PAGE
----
I wrote the last post Friday night, but admittedly didn't publish it till Sunday night. It just didn't flow like I wanted it to. Oh well...
Since publishing, I've read a fantastic article that Erika passed my way entitled "Moving from the Ivory Tower to the Community," by Margot Fryer, and published in Academic Matters. The article discusses "how the UBC's Learning Exchange has created new community in Vancouver's Downtown Eastside."
The article discusses how UBC wanted to contribute more to the larger community, and so decided to open up a storefront, offering free computer and Internet use, and striving to build relationships and trust within the community.
There are so many amazing things said in the article. For instance: "A community had been created - not by the staff from the university but by the local residents. We made the space, but they populated it and gave it life." I love that. Fryer writes in the article about how the Learning Exchange is different from what both the university and the community had first envisioned. I love how the space was essentially co-created, with the community itself taking ownership and determining, in large part, the direction this initiative would take.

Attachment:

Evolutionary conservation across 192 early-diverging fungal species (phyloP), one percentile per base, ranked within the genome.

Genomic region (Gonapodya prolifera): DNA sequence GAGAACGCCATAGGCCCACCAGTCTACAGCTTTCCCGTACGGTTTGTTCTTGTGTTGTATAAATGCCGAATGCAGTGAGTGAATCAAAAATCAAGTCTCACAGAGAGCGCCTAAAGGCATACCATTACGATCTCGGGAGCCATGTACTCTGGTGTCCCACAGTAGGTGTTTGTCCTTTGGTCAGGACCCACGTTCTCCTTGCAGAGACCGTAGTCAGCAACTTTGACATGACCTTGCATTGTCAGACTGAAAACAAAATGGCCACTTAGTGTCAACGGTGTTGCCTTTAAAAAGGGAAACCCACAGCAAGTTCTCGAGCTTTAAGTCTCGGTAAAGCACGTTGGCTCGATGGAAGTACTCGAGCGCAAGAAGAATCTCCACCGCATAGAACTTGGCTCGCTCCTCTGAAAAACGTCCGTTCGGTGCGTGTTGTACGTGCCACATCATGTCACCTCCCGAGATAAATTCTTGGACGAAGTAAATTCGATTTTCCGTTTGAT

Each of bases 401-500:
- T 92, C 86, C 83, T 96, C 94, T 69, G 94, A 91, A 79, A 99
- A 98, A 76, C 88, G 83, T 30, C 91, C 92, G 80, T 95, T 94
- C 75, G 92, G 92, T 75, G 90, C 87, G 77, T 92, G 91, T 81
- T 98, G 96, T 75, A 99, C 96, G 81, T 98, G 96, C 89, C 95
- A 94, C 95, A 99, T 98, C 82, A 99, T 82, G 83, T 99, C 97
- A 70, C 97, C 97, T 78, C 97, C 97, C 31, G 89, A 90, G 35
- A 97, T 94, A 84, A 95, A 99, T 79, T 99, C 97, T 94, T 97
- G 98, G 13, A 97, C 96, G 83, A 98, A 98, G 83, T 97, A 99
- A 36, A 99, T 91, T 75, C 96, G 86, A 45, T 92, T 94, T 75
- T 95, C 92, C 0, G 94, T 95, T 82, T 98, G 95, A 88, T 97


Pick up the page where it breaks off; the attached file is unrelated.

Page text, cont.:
Another quote: "It is tempting to think of the Learning Exchange as a bridge between two very different communities. But this is the wrong metaphor. Neither the university nor the Downtown Eastside is a homogeneous entity. The Learning Exchange is not a hard structure between the university and the community but a fluid, changing force that resides within both." I love this quote because it goes back to my dislike of the "us" and "them" dichotomy.
And more: "The stereotypes about the Downtown Eastside evoke fear because its residents seem foreign, but one quickly discovers that most people in the neighbourhood are pretty ordinary. What then becomes unsettling is the realization that there is not that much separating those who sleep in warm, comfortable beds from those who sleep on cold, hard sidewalks."
And finally: "It is not only that being involved in a community that is struggling to overcome serious challenges can provoke reflections about how society is structured, how resources are distributed, and how government and corporate policies shape everyday life. But the engagement itself teaches that democracy and citizenship are not abstract ideals... The state of our society is not something that only elected representatives can influence. Citizenship is what is happening right here and now. Are we doing enought? Are we including people? Ensuring that everyone can contribute and feel valued?" Great ideas and great questions...
I think what's so exciting to me is that these are ideas I have been mulling about recently. Living on George Street, watching Jeff struggle in his teaching job in inner city Hamilton, hanging out at Women 4 Women... these have been major influencing factors in my thought processes these past five months or so. But now I've found someone who has expressed these ideas so much better than I ever could! Exciting and inspiring all at the same time!